When you do finally see the first sighting of it, you’ll only see the smallest part of its peak. Don’t worry, you’ll be heading to base camp soon enough to get the most gorgeous views of the mountain.
Down time is your new best friend.
You’ll hike between three and eight hours a day depending on your itinerary, speed, and interest. The rest of the day... well, that’s up to you! If you’re energized enough after a half day of hiking to explore the towns, go right ahead. If not, you’re going to have a lot of down time. More than you think.
Be sure to download enough books and films on your tablet before you leave, as you won’t have decent WiFi (if you pay for it) along the trail to download more. I found that an audiobook was a great way to pass the time both on the trail and in the town (if you’re looking for a recommendation, I listened to The Name of the Wind and would highly recommend it). Or you could just talk to people! You’ll meet an array of foreigners from all over the world on your hike; grab a beer or coffee with them after the day’s trekking festivities.
Fun fact: Electronics do weird things in cold temperatures. My FitBit wouldn’t sync, my Kindle completely died on me, and my phone spazzed out quite often. Be sure to have some backup plans for down time just in case what happened to me happens to you.
About the WiFi...
Just forget about it. You’ll have to pay nearly every time, and just like the water, the WiFi prices increase as you go up the mountain. In general, it’s pretty terrible WiFi. But if you’re looking to update your friends and family, it can get the job done.
Don’t Forget These Key Items:
There are hundreds of packing lists you can use for the Everest Base Camp Trek out there. Here is a very quick list of must have items I’m telling you you can’t forget!
- Portable charger
- Comfy shoes
- Sleeping Bag
- Rain covers
- Water purifying tablets
- Worn-in hiking shoes
If you’re debating hiring a guide or winging it solo, hire a guide.
One of the main reasons I went with an agency and hired a guide and porter was to contribute to Nepal’s thriving tourism and trekking economy. They know the country best, and it was a wonderful experience learning Nepali along the way with my guide while experiencing the hidden treasures of the trek from a native.
With an agency and guide, your lodging will be guaranteed, food taken care of, backpacks carried (if needed), and more. Especially with the lodges—when you get to the busier parts of the trek, on acclimatization days, the lodges can fill up fast. Your guide can call ahead and reserve the space for you.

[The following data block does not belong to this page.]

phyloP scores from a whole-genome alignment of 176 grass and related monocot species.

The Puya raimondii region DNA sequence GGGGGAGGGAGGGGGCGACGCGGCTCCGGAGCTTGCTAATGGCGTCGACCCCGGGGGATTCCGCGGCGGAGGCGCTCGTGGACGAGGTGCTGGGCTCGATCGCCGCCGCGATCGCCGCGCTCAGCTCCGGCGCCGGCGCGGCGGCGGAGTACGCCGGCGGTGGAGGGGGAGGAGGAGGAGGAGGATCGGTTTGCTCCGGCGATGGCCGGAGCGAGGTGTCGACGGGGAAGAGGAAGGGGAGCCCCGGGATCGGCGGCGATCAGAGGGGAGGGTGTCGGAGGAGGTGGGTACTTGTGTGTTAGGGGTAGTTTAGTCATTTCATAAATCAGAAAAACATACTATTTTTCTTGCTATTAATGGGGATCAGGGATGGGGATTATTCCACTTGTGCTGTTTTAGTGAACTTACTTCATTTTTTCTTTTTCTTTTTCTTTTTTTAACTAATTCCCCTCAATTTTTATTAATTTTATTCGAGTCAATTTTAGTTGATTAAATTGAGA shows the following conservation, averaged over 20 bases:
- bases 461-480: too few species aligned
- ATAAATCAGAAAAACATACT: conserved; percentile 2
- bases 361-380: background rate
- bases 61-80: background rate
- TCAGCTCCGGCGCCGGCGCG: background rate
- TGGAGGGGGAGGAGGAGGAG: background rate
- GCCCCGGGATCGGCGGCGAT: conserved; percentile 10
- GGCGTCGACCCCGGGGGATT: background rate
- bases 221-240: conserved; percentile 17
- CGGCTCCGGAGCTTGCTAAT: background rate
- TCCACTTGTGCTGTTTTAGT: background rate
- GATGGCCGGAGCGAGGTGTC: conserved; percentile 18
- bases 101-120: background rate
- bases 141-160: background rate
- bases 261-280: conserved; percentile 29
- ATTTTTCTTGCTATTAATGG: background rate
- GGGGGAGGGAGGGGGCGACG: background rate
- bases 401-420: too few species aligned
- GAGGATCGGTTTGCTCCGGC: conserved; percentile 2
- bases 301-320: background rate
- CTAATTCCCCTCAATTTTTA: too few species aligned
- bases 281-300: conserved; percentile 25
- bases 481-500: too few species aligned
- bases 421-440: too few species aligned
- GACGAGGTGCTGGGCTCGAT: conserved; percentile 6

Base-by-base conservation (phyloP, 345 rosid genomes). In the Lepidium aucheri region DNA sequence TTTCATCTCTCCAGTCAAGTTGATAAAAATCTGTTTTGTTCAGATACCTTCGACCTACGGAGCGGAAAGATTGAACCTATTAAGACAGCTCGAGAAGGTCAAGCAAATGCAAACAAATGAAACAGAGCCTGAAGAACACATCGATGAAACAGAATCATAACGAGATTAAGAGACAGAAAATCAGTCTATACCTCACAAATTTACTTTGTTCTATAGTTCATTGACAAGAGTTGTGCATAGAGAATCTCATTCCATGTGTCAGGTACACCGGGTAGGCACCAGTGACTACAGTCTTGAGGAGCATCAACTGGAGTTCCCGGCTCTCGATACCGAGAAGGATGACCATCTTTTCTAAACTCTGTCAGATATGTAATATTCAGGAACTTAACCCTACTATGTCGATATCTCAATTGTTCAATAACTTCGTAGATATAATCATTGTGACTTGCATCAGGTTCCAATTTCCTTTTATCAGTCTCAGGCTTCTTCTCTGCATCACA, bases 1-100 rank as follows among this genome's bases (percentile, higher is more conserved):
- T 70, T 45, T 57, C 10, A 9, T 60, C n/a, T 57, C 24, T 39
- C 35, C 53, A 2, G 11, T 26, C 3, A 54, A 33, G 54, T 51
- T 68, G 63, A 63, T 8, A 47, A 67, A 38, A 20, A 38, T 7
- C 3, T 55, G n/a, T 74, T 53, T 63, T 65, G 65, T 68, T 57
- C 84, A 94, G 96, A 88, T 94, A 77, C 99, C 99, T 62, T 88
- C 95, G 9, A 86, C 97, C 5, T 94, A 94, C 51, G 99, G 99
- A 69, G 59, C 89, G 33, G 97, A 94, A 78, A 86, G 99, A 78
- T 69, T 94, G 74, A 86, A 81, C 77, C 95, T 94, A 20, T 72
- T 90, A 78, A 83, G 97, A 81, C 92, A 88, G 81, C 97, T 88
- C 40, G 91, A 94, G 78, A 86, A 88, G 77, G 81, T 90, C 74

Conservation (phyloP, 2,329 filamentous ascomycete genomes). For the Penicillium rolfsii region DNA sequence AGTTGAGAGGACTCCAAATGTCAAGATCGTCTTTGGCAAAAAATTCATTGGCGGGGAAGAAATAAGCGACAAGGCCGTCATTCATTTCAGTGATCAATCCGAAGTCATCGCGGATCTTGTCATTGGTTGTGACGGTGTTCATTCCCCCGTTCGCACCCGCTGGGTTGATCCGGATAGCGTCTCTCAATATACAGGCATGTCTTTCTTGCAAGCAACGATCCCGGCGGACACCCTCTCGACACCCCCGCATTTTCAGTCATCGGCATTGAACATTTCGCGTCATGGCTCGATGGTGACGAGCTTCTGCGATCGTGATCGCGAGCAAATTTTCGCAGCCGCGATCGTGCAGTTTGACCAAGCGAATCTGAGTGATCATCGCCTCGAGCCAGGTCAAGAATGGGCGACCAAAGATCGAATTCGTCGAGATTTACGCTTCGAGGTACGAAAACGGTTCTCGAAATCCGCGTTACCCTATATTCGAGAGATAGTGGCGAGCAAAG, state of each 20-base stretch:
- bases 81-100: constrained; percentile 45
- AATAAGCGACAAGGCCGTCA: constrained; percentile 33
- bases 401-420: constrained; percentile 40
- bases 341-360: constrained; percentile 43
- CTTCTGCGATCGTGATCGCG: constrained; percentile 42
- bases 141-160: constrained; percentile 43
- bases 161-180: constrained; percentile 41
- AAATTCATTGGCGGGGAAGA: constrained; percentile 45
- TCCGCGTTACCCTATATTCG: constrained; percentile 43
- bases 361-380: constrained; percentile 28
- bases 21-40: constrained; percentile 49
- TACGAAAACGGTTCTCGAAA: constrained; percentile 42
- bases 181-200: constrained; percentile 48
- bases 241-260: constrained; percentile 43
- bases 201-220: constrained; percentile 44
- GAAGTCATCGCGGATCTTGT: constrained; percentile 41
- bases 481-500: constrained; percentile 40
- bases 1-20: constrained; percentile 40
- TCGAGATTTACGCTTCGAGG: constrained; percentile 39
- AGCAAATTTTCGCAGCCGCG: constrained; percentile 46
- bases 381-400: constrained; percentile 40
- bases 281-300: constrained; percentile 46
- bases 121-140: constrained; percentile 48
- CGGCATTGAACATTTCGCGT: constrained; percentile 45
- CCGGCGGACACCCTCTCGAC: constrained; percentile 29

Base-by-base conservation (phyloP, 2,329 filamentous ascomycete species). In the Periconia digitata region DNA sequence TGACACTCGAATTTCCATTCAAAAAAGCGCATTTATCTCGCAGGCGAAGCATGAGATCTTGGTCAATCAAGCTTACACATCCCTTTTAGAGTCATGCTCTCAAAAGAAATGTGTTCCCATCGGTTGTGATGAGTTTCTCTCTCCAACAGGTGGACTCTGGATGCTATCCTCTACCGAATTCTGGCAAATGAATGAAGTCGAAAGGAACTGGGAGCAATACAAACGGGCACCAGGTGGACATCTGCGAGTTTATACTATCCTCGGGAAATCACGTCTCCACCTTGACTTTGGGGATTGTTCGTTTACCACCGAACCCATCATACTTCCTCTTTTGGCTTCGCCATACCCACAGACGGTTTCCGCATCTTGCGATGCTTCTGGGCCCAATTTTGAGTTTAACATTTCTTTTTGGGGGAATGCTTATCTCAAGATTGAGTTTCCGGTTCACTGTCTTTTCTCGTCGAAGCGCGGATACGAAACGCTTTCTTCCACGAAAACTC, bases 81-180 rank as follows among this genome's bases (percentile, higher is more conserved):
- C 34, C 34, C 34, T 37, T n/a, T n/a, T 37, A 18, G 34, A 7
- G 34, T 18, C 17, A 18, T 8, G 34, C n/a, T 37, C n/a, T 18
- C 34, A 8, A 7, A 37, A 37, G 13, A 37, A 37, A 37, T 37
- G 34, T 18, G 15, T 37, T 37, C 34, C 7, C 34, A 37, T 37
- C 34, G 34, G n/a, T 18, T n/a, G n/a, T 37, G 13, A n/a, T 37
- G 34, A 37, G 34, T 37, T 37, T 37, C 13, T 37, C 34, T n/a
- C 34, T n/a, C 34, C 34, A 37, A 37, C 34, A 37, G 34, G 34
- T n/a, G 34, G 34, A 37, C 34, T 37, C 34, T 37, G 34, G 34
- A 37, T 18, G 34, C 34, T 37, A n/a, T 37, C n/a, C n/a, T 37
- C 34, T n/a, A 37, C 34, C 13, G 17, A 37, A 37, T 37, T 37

Minimize risk, go the native route, and hire a guide! I recommend the agency I used: Evasion Trekking.
You’ll learn to hate the weather.
One moment it’ll be sunny and hot, the next windy and cold. For me, on the “crazy weather days,” I could be seen changing outfits every 30 minutes.
The part of the unpredictable weather you’ll hate the most as you climb further up the mountains is the clouds. In the morning, the clouds are usually at bay. But as the hours go on, they creep and creep until they completely surround every single mountain you can see in the sky—where you won’t be able to see anything at all! On my descent, the clouds were so horribly placed one morning that I couldn’t even see the town of Namche even though I was standing in it.
Give a few days extra time for your flights.
If you’re not hiking from Kathmandu to Lukla to begin your Everest Base Camp Trek, you’ll have to fly, and most tourists opt to fly.
However, Lukla is often closed due to weather. The runway is conveniently located on a cliff 2860 meters high. Remember those clouds? Oh yeah,cthey make appearances often in Lukla and you do not want your small 18 passenger plane to attempt to land on a cliff in that kind of weather.
Allow a day or two before and after your Everest Base Camp Trek to stay in Lukla, just in case your flight is delayed.
There’s no experience like it.
Twelve days later, with sweat, fatigue, and fun behind me, I can say that I trekked to Everest Base Camp—and soon you’ll be able to say that too. From the mountains to the people and the experiences, there’s no trek like it. Savor every second. Learn from every mistake. Have fun with every hill. You’re on your way to accomplishing a feat that most people only dream of. Own it and make it your own amazing memory.